When Does The Winter Solstice 2017 Start? Here's When To Mark Your Calendars

No, you're not imagining things: the sun is setting at, like, 4 p.m. these days. It's a little rough out there, not to mention freezing. But! The good news is that the winter solstice is on its way, and quickly. So, when does the winter solstice start in 2017? Hold on, everyone it's coming in hot — and soon.

The Gregorian calendar, which was introduced by Pope Gregory XIII in 1582, has since been widely adopted throughout the world. But for millennia — way before we began relying on a 365-day calendar and a 12-month system — humans were marking the passage of time with seasons, punctuated by equinoxes and solstices. As the Earth moves through its orbit, we experience two equinoxes (which is when the day and night are equal in length) and two solstices (the longest and shortest days of the year). There's the vernal (spring) equinox, which occurs in March, and the autumnal equinox, which falls in late September. Then, you've got the summer solstice in June, which is not only the longest day of the year, but also the point when days begin getting shorter and night begins getting longer. Ugh.

The winter solstice, which in 2017 falls on Dec. 21, is the shortest day of the year, aka when night is the longest — and the day that days will begin to slowly get longer until next June's summer solstice. According to Time and Date, the sun will rise at 7:16 a.m. EST and set at 4:30 p.m. EST, which means those of us who keep to a 9-to-5 schedule are going to be heading home in darkness. Yuck.

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And unfortunately, that post-5 p.m. nightfall won't actually be happening until late January.

For many ancient civilizations, especially agriculturally-based communities, the equinoxes and the solstices held particular importance, from both a practical and a spiritual perspective. The winter solstice was often marked by a celebration. Though it was a rough moment to get through — shortest day of the entire year and the first official day of winter, in a society with no heat or electricity? No, thank you — the solstice was also a beacon of hope. The days would begin lengthening again. Spring and summer, daylight, warmth, the planting season, all of these were on the horizon.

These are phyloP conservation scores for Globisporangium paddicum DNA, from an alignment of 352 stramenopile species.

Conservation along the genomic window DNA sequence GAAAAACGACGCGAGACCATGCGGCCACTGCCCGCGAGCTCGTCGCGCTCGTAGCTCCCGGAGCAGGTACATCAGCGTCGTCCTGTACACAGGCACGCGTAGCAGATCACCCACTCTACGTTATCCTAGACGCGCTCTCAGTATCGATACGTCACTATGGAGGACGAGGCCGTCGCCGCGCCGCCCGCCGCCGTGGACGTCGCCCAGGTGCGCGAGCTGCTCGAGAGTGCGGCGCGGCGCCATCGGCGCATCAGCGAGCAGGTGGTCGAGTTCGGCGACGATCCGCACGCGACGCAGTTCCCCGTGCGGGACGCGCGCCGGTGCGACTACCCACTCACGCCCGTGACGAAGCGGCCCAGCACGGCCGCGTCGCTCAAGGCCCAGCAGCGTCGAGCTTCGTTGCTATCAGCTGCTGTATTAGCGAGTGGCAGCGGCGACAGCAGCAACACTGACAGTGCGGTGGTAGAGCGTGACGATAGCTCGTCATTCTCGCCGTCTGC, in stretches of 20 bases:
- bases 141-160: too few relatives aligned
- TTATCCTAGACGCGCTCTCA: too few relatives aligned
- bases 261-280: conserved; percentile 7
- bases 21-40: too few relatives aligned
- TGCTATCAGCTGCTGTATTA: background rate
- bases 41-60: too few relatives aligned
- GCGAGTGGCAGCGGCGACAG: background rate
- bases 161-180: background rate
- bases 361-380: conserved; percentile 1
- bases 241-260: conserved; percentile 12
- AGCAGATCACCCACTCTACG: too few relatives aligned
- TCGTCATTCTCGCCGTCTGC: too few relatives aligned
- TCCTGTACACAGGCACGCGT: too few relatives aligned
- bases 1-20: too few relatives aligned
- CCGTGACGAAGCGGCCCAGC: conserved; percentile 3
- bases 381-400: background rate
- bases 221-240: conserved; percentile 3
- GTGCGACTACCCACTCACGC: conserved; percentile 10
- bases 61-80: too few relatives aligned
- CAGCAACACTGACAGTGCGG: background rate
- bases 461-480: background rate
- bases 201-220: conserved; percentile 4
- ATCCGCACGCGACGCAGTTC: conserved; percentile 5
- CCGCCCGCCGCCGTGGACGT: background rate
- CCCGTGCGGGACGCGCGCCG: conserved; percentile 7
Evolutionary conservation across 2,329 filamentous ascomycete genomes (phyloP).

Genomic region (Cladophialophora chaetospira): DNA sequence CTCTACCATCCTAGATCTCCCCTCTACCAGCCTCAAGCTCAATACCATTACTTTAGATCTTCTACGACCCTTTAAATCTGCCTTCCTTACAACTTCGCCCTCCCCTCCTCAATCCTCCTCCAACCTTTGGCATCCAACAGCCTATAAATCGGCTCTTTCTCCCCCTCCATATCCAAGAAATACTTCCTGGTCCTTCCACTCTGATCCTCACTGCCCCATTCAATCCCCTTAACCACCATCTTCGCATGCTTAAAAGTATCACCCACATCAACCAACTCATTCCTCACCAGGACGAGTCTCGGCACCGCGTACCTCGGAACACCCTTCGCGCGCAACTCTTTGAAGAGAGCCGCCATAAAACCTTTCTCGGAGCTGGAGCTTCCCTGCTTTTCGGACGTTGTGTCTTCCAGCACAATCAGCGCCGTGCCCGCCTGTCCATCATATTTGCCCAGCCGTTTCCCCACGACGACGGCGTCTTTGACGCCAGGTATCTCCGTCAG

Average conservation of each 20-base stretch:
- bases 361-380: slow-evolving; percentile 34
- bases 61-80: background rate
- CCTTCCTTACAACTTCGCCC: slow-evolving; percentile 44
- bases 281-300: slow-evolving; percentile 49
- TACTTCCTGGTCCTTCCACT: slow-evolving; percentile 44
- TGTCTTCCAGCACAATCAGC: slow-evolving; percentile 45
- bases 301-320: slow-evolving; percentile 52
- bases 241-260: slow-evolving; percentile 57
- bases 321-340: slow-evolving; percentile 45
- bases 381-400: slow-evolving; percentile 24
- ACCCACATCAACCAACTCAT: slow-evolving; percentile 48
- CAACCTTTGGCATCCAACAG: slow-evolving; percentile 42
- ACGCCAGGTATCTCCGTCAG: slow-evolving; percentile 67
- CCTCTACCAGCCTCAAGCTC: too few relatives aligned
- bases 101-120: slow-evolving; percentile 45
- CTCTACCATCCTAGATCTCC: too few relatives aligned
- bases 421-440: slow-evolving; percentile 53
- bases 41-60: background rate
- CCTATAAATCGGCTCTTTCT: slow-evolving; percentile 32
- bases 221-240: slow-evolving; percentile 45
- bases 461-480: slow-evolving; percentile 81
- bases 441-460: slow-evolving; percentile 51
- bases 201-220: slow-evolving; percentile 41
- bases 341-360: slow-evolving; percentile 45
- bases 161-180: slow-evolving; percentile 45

In what is now called Arizona, the Hopi tribe has been celebrating Soyal, their winter solstice festival, for centuries. Purification practices, ritual dancing and gift-giving were, and continue to be, at the heart of Soyal. Celebrants also welcome protective spirits, called Kachinas, down from their mountain dwellings.

Meanwhile, in Iran, the winter solstice is rung in during Yalda, the last day in the Persian month of Azar (Iran uses a Persian calendar, rather than a Gregorian one). Yalda is seen as the victory of light over darkness, in more ways than one. Not only is it the shortest day of the year and the point when the days begin to get longer, but it's considered the birthday of Mithra, the sun god. Families often wait up to watch the sunrise together.

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Many of our contemporary, Western holiday practices are actually gleaned from the ancient Roman festival of Saturnalia, yet another winter solstice celebration. In honor of Saturn, god of agriculture, Romans feasted, partied, exchanged edible gifts and carved figurines and created one another with a hearty, "Io, Saturnalia!" Wealthier citizens were expected to take struggling families under their wings during this time of year, often paying for the month's rent. The early Christians admired the Romans for their ability to withstand harsh winters and incorporated a number of Saturnalia's key elements into the celebration of Christmas.

So this year, as the sun rises and immediately sets on Dec. 21, call your person. Hug your friends. Find comfort in that the fact that the world really does keep spinning and better times are bound to be on the horizon.